This was my second audiobook, and I loved it and could hardly put down my iPod. This book helped me walk and walk for miles. I am a fan of French and English history and royalty, and the narrator brought this period to life with her sophisticated language skills. Her pronunciation of the French words was fascinating, although I am definitely not an expert. Antonia Fraser is a fine writer, too, and I enjoy all her books for their well-researched details.
Highly recommended, if you enjoy this time in history and are interested in the psychology of relationships.
The title might suggest a worldly look at the salacious side of Louis's character. There was a good deal of the salacious in the king's life, but Fraser does an excellent job presenting the equally important reality of religion and its morals in the lives of the king and the women surrounding him. Much scandalous behavior reported by gossip is weighed against the subjects' sincere adherence to Catholic piety and dismissed as unlikely. What we are left with is a sympathetic but unapologetic look at the life of the Sun King and the even more remarkable women (Mme. De Maintenon, Athénaïs, Liselotte etc.) in his orbit. Many of the leading churchmen of the era are also praised (-as the were at the time) for there courageous preaching of moral theology at a decadent court.
I think some parts of the book may be confusing without an acquaintance with the history of the period. One thing I would have wished for is slightly more in-depth coverage of political and international affairs, which are here often mere background to the character of the subjects. But the characters themselves are so fascinating that the book remains a good listen.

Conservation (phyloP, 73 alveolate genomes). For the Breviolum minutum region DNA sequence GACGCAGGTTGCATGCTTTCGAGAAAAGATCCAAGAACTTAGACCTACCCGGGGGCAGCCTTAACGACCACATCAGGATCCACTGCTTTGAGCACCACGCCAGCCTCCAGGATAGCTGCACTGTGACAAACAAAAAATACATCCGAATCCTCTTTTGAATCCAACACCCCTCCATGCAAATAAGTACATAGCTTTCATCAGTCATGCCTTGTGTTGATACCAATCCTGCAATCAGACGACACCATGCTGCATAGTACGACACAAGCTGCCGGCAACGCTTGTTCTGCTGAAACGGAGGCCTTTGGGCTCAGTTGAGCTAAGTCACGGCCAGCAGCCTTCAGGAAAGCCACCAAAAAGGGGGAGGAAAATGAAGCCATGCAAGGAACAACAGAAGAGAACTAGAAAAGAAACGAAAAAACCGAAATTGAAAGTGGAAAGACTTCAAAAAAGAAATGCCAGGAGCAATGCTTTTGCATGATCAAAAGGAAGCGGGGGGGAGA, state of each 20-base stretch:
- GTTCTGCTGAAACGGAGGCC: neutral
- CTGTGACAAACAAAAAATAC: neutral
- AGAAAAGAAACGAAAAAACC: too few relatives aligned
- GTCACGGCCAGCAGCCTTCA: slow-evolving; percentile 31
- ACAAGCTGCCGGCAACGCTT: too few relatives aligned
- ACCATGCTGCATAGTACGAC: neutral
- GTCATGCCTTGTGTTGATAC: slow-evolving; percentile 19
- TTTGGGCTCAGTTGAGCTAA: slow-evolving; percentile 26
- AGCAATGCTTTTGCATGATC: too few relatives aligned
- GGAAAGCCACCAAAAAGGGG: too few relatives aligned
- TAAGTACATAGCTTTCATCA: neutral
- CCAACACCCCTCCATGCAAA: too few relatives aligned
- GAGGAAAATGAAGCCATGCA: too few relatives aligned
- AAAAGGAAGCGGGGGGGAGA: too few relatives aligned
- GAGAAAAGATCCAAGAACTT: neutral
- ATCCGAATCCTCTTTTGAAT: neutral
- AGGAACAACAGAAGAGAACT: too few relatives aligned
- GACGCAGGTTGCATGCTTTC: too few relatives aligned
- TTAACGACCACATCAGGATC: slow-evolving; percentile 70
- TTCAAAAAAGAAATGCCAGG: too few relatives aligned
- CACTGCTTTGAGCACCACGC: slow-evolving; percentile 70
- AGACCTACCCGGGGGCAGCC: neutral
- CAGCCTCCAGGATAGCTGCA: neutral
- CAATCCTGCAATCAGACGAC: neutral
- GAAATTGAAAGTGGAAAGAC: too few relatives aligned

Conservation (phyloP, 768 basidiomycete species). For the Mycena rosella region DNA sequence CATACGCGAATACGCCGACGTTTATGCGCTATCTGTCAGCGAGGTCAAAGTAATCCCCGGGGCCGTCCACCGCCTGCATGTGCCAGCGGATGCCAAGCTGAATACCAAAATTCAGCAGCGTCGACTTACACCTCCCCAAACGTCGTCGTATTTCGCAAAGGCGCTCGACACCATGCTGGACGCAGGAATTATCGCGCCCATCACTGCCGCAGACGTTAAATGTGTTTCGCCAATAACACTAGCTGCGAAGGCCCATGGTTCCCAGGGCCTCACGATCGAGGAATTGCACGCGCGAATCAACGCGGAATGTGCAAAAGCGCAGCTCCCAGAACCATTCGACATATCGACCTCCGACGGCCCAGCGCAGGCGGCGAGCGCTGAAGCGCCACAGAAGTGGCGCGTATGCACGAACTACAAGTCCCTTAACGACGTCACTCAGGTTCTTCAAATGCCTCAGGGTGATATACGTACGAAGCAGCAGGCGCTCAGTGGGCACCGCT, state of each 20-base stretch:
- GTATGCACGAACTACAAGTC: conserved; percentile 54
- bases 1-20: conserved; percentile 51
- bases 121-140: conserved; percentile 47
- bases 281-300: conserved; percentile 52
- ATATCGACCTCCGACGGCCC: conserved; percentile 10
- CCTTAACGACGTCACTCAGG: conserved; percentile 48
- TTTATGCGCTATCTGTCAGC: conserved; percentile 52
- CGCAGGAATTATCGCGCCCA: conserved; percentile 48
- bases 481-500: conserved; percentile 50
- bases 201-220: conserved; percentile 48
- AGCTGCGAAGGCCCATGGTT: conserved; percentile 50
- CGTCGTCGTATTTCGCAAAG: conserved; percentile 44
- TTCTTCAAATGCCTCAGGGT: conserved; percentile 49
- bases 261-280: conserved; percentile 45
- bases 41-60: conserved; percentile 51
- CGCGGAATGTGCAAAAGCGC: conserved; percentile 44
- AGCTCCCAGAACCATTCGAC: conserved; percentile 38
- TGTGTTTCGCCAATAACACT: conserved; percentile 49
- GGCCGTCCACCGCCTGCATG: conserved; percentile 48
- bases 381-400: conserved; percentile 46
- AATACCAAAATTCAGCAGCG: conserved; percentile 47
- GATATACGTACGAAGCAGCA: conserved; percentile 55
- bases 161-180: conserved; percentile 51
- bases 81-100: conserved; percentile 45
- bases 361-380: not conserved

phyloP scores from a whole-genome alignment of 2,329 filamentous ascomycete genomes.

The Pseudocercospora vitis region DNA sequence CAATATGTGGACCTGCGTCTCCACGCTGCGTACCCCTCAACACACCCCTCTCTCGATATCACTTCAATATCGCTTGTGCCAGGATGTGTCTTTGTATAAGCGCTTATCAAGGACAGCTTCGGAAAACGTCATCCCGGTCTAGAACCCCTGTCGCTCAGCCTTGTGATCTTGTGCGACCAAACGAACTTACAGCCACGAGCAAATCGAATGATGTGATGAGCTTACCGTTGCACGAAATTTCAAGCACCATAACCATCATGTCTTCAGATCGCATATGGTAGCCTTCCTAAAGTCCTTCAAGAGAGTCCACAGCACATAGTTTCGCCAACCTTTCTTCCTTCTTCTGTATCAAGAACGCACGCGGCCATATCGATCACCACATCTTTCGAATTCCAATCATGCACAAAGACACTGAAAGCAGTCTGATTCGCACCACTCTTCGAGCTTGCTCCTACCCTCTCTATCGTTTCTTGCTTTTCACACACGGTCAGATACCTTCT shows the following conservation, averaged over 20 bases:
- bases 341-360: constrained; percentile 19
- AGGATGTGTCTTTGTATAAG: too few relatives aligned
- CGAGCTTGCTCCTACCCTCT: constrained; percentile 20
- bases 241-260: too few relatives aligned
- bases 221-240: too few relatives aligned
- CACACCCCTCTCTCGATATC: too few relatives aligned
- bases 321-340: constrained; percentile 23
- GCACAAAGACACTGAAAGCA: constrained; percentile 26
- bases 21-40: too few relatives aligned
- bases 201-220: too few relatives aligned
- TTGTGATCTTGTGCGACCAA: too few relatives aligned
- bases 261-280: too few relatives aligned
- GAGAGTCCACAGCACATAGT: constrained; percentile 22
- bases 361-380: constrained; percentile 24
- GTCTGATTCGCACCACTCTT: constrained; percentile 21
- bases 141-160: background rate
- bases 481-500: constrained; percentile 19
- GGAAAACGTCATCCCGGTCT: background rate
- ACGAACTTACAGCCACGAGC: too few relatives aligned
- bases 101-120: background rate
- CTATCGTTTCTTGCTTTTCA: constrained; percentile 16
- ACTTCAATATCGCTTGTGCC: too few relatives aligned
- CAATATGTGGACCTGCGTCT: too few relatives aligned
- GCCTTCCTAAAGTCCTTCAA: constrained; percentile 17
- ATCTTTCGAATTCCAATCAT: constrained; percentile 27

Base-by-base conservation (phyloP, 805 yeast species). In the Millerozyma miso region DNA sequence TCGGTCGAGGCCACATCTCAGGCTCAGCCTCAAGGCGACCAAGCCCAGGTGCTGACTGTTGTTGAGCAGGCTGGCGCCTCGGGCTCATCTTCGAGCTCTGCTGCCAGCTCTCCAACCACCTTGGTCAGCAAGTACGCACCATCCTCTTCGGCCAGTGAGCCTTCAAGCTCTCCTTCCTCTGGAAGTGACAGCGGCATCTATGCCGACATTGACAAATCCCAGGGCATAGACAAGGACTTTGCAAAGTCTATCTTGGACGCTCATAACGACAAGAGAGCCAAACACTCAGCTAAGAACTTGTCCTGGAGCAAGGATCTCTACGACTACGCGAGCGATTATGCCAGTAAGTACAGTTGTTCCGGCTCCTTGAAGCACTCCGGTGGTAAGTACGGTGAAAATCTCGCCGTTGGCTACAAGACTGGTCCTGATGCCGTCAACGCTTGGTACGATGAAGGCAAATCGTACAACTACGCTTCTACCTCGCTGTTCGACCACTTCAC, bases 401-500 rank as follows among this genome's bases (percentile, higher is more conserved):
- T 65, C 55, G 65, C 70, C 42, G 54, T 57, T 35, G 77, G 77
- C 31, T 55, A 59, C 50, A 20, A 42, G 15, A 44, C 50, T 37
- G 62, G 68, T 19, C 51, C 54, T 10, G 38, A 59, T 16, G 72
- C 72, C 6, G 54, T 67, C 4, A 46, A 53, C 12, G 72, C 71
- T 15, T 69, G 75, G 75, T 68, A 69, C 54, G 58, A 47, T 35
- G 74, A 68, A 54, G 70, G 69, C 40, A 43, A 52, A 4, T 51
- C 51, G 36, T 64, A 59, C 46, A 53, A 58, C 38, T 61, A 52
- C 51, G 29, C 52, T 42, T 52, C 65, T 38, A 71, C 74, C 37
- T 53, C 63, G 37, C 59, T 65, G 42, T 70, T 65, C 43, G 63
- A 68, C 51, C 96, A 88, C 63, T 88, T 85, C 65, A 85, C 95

Rosalyn Landor does a fine job presenting the prose. The scolding, grown-up tone she adopts when quoting the king is, I believe, not quite right but not too distracting. Her French pronunciation, always a challenge in an audiobook like this one, so full of names, is pretty good.
Professional artist, lover of history.
The story of the fascinating Louis XIV drowns in and disappears in the author's mind numbing relaying of the endless details. I enjoy historical information, I guess I don't care for this author's style of presenting it. This is my second book by Frazier, both were good when the story of the title subjects were at the forefront, boring when the endless lists of facts were recited.
interesting but after about 8 hours I was getting bored and frustrated with all the names I could not keep track of. I quit at 3/4 of the way through thinking that I know he was a womanizer and had lots of mistresses but what more can this book tell me. not much.
I really enjoy books about France, French history -- particularly the 17th century. So I really looked forward to this book. But I was so disappointed. Maybe it's my own fault. I should have realized that the title meant it would be all about his excapades with women. But this was over the top. I could barely follow who was who...when and where. After 4 hours of listening -- I did give it a decent trial -- I gave up and am downloading a new book. Other than the narrator whose voice was really engaging and probably the only thing that kept me listening, I feel as if I wasted an Audible credit on this one.
This was a bit of a snore-fest for me. Some lives interest me, others apparently not so much. Maybe it's a cultural thing. I had a bad case of buyer's remorse halfway through "Love & Louis XIV."